This is why frequent and up to date reports on progress are essential.
6. PROGRESS REPORTS
You must observe a number of basic rules if your progress reports are
to be of real use to the project. In particular they must be:
Consistent and accurate
Point to remedial action
Guidance on each of these points is given below.
CONSISTENT AND ACCURATE
Errors will quickly erode the confidence of superiors and subordinates
alike. Accuracy does not mean that they must be precise and correct to
the last detail, but it does mean that the approximation which is necessary
for swift reporting is clearly identified, and falls consistently within
If reports are issued a long time after the event, then they are useless
as a basis for decision or action. Any action then taken will be unlikely
to improve matters. Remember, it is far more useful to have timely information
which is approximate, than precise information which is late.
Reports must be clearly understood by all recipients. Avoid preparing
full and detailed reports which merely provide information, but require
the recipient to deduce key factors and trends. It is far better to break
the information down into several reports each of which highlights a single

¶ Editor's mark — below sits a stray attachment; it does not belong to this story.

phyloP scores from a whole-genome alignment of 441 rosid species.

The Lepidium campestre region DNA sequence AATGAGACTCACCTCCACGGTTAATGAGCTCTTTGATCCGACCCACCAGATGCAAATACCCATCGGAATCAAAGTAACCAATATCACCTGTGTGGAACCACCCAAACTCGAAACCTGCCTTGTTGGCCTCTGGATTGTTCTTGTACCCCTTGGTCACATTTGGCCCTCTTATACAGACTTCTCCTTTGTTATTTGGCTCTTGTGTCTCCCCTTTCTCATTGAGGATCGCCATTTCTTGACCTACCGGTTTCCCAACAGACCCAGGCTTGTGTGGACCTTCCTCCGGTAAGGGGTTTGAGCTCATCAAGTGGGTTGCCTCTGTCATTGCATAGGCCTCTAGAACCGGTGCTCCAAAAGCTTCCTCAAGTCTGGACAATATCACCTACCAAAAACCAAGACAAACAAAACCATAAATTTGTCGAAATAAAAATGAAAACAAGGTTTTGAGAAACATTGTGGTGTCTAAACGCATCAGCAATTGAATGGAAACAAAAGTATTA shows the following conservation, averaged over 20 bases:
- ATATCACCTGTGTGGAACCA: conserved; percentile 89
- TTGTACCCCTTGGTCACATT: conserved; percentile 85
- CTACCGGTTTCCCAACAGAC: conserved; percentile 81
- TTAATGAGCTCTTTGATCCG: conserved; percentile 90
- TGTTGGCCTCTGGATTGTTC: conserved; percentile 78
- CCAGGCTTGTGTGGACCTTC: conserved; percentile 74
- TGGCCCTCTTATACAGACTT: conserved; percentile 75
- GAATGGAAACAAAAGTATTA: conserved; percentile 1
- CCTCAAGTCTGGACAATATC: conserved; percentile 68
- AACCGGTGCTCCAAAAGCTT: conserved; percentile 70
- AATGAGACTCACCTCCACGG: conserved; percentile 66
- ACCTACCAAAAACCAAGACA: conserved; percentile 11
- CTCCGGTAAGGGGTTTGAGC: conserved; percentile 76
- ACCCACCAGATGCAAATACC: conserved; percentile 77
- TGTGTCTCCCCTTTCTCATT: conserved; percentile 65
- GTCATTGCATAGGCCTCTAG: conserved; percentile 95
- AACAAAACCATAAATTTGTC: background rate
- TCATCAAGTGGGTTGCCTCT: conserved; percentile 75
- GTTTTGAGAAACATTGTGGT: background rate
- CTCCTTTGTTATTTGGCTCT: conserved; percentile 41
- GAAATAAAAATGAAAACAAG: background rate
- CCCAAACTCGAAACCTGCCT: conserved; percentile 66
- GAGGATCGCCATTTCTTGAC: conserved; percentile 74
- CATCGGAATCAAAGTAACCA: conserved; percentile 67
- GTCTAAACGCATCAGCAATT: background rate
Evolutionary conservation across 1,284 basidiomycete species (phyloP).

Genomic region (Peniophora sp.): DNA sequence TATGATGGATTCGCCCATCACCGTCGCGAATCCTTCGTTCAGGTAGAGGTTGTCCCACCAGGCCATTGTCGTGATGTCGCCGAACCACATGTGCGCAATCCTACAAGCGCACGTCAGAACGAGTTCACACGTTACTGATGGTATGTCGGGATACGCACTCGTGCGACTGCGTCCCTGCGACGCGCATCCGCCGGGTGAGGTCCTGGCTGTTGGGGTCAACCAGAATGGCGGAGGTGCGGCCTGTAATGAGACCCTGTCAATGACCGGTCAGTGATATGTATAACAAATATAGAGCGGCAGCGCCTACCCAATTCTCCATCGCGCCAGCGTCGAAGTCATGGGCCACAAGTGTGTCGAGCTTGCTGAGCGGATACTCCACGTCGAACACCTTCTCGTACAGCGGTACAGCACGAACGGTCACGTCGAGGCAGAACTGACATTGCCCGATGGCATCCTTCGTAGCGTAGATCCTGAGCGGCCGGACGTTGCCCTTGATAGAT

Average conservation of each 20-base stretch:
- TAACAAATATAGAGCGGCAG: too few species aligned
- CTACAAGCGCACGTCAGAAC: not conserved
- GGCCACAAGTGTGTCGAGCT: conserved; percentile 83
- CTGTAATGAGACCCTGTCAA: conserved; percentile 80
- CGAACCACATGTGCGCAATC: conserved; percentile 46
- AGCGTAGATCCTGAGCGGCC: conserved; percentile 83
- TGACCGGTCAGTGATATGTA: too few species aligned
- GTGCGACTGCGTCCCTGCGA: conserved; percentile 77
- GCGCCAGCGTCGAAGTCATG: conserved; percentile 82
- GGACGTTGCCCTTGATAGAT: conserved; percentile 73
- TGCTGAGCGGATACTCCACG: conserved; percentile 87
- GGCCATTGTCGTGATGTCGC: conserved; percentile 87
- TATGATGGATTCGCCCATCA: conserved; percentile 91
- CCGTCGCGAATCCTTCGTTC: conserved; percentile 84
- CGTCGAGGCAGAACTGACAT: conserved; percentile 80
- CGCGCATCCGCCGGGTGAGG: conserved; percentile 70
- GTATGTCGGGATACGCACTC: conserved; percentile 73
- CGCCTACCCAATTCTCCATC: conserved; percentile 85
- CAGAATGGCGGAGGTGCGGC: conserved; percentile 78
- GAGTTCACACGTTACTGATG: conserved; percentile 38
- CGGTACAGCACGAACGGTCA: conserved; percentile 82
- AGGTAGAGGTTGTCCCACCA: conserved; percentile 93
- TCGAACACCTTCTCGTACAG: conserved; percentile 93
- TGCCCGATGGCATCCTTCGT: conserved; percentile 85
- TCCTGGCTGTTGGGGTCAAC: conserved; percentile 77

make that key factor obvious to the recipient. Ideally you should concentrate
on reports which point out critical variances from the approved programme,
and trends in performance; then present these graphically.
POINT TO REMEDIAL ACTION
If possible, select the key facts you are reporting upon so that the
corrective action required is obvious. Concentrate on major aspects which
clearly reflect progress (milestones, critical path, etc.)
Much of the information you require to manage a project will be provided
by others, using the programmes and control systems they have set up.
It is of great importance that you advise everyone on the project of the
form, standards and level of detail you require in the reports made to
you. If you receive information from a number of sources which is presented
differently, arrives at different times, and is of varying accuracy, then
you will find it difficult to build up a comprehensive and meaningful
picture of overall progress. You must encourage consistency and accuracy.
Never forget that information is power, so do your utmost to ensure
that it is provided as clearly as possible.
Aim to minimize the amount of time and effort required to establish
the status of work, and keep the volume of data to a minimum, so that
attention is focused on critical areas. MOST IMPORTANTLY, DON'T FORGET
THAT THE PRIMARY OBJECTIVE OF PROGRESS REPORTING IS TO ENABLE CORRECTIVE
ACTION TO BE TAKEN IN THE FUTURE, NOT TO RECORD PROBLEMS IN THE PAST,
although good progress reports will of course highlight past problems